It is unquestionably true that owning an expensive, depreciating asset that sits in a garage at least 90% of the time is grossly inefficient. If technology companies can solve this utilization problem for vehicles in a similar fashion to how they solved it for vacation lodging or data servers, it stands to reason that the total number of vehicles needed will decrease.
While this is directionally true, the impact of utilization improvements when it comes to vehicles will be limited by demand volatility—a.k.a., rush hour traffic. Given people’s work schedules, a large portion of the total miles driven in a given city occurs at the same times. As a result, fleet sizes need to be large enough to accommodate peak demand.
When considering all of these cross-currents, we believe that in the near term ridesharing should have a negligible impact on the total vehicle fleet size. Over the long term, however, the impact could be substantial.
But we believe that the long-term impact will still be less than what many headlines currently suggest because of the natural limits to how much utilization rates can improve.
Ridesharing Business Models Will Continue to Evolve
Competition, regulatory pressure, and the need to continually make massive investments in developing technology and entering new markets will lead to substantial operating losses for ridesharing platforms in the short and intermediate terms.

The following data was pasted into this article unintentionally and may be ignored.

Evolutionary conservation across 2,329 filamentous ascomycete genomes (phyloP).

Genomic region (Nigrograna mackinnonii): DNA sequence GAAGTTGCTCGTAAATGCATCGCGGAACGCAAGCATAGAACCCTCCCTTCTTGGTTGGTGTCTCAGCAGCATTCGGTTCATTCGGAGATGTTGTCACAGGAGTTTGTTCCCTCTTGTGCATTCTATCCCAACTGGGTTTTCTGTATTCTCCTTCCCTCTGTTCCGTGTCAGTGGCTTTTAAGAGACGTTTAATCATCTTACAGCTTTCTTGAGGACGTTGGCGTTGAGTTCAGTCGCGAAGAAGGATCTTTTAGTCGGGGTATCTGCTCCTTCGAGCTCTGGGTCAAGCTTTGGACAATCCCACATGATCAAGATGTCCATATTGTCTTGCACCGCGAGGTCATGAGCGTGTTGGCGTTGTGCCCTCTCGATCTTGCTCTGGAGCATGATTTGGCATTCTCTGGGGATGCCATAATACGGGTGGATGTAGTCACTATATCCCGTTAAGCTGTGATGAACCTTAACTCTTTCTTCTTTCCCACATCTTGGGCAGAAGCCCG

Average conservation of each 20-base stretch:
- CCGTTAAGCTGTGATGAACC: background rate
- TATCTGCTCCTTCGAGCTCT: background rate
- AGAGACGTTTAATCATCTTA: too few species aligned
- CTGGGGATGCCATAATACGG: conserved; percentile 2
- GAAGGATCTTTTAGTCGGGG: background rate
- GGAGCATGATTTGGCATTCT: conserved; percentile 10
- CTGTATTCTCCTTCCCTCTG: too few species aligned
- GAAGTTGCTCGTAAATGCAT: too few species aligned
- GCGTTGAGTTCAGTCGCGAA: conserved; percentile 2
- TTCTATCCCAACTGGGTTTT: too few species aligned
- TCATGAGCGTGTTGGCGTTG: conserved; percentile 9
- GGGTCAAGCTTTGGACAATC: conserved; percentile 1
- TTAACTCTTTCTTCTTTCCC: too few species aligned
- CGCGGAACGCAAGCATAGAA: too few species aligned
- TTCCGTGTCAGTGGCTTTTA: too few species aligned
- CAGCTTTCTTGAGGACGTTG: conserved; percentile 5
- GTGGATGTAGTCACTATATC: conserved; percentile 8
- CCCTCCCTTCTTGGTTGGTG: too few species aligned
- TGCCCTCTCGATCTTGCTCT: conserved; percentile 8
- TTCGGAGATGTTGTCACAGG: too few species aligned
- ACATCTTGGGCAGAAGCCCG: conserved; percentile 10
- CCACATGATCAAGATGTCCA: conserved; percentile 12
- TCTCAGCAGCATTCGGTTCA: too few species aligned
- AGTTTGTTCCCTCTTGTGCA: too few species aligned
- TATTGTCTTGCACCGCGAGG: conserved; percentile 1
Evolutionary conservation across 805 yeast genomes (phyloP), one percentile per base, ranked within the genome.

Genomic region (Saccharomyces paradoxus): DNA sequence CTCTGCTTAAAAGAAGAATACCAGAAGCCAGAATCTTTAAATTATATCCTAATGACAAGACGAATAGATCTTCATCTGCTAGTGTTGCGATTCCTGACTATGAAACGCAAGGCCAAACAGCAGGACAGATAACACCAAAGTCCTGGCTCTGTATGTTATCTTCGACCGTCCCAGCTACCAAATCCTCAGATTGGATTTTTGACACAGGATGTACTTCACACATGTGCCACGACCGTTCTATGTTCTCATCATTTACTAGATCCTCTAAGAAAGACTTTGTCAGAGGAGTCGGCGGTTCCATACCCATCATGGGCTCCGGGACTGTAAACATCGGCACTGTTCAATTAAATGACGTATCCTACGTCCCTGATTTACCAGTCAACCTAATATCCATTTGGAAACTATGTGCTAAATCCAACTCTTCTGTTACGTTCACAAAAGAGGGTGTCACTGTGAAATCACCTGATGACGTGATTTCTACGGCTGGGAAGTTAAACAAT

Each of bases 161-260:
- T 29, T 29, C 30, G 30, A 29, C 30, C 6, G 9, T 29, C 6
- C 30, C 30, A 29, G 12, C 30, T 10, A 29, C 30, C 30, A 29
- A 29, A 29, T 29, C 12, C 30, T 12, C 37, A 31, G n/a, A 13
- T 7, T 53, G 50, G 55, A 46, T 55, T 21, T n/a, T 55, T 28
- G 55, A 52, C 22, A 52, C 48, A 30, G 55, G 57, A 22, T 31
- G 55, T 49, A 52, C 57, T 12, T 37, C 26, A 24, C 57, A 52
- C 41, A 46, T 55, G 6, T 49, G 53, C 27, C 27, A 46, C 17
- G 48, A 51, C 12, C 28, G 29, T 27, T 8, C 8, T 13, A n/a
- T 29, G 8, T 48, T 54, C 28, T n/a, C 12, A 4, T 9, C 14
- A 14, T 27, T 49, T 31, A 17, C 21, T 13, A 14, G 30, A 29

Over the long term, advancements in autonomous driving and electric powertrains will significantly improve the profitability of ridesharing companies.
Over the long term, however, advancements in autonomous driving and electric powertrains will significantly improve the profitability of these companies.
As long as human drivers are required, generating operating profits will be extremely challenging—if not impossible—for ridesharing platforms. But once widespread L5 is achieved, the equation shifts dramatically. In the meantime, ridesharing companies will be battling each other fiercely and subsidizing fares to gain market share.
It is important to appreciate the symbiotic relationship between ridesharing and electric vehicles. Ridesharing favors the use of electric vehicles, as opposed to ones with internal combustion engines.
Electric vehicles have lower fuel and maintenance costs, and the fleet model that will likely be used by ridesharing companies solves most of the range issues that currently limit the widespread adoption of electric vehicles among consumers.
Questions remain about how ridesharing companies’ business models will evolve as these advancements occur.
We believe that the model will likely involve some combination of an asset-light platform provider and an asset-intensive but steady-return fleet manager.
It is also possible that these two core services will remain completely separate, with the platform providers outsourcing all of the fleet management to avoid adding vehicles to their balance sheets. It is also possible that the OEMs, thanks to their ability to offer lower operating costs, could force some degree of backward integration among the platform providers.
1 Clewlow, R. and Mishra, G., University of California Davis Institute of Transportation Studies, “Disruptive Transportation: The Adoption, Utilization, and Impacts of Ride-Hailing in the United States,” as of October 2017.
2 Sivak, M. and Schoettle B., University of Michigan Transportation Research Institute, “Recent Decreases in the Proportion of Persons with a Driver’s License Across All Age Groups,” as of January 2016.
Next up: Electronic Vehicles Threaten the Auto Incumbents
Auto Industry Blog Series
- Part 1: Autonomous Driving Around the Corner?
- Part 3: Electric Vehicles Threaten Auto Incumbents
Taylor Cope, CFA, is a research analyst on William Blair’s Global Equity team.